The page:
I however, had a real problem with the talk of God that I heard at meetings.  I was raised in a shaming religion that taught me I was born sinful and shameful.  I was emotionally and spiritually abused as a young child by being taught that God loved me but might send me to burn in eternal damnation in hell.  I was taught that being human was shameful and sinful. (In one of my articles in my series on sexuality, gender, and relationships, I explained that it is not necessary for a person to be raised in a shaming religion to get the message that it is shameful to be human: Sexuality Abuse – the legacy of shame based culture.)

So, I had a real problem with even using the word God.  And this was not just because of my personal experience, but also because of what I had learned about the history of the planet.  I saw that throughout history “God” had been used as an justification for genocide, torture, plunder, and rape.  I saw that a civilization based upon the “command” to go forth to subdue and conquer, not only destroyed peoples and cultures that were much kinder and more Loving than the conquerors – but was an integral part of going a long way towards destroying the planet we live on.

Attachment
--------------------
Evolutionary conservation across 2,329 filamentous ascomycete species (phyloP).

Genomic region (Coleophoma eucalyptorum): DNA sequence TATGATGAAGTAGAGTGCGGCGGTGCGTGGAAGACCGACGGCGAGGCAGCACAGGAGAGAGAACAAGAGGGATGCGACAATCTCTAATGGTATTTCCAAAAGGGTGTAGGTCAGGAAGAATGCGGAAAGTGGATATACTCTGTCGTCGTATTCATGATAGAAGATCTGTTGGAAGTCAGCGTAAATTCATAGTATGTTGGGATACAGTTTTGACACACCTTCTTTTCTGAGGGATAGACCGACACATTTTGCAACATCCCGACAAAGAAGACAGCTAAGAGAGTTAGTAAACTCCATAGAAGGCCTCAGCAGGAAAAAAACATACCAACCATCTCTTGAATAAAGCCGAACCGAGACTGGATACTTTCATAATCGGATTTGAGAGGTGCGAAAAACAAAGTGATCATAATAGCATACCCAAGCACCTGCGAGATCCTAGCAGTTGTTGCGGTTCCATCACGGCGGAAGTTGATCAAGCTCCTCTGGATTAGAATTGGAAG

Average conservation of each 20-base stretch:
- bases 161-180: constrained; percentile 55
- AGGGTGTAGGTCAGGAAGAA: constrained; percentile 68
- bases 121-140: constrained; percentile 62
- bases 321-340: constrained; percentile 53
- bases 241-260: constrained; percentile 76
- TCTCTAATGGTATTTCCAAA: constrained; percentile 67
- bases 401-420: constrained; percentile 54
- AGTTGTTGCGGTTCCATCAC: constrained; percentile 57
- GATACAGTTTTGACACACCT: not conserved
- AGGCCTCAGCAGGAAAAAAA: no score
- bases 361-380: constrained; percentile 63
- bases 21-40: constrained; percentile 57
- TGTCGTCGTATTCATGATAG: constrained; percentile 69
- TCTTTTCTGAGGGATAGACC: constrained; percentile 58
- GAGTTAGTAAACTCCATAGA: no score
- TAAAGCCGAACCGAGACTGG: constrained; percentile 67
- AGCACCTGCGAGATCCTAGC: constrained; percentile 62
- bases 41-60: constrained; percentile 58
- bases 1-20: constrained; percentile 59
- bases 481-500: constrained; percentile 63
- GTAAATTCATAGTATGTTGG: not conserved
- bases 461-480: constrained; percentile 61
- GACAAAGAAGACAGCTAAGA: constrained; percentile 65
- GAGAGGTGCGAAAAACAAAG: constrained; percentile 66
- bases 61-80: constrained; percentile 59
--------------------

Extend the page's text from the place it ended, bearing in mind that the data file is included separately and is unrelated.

In my younger days I had been involved in activism with Native Americans – whom I could clearly see had been victimized by subdue, conquer, and slaughter mentality of the dominant culture.  I found much beauty and harmony in the respect for nature and natural laws that was involved in the Native American concept a Higher Power – The Great Spirit.  In the beginning of my book, I state some reasons that I wrote it – which included the following sentence.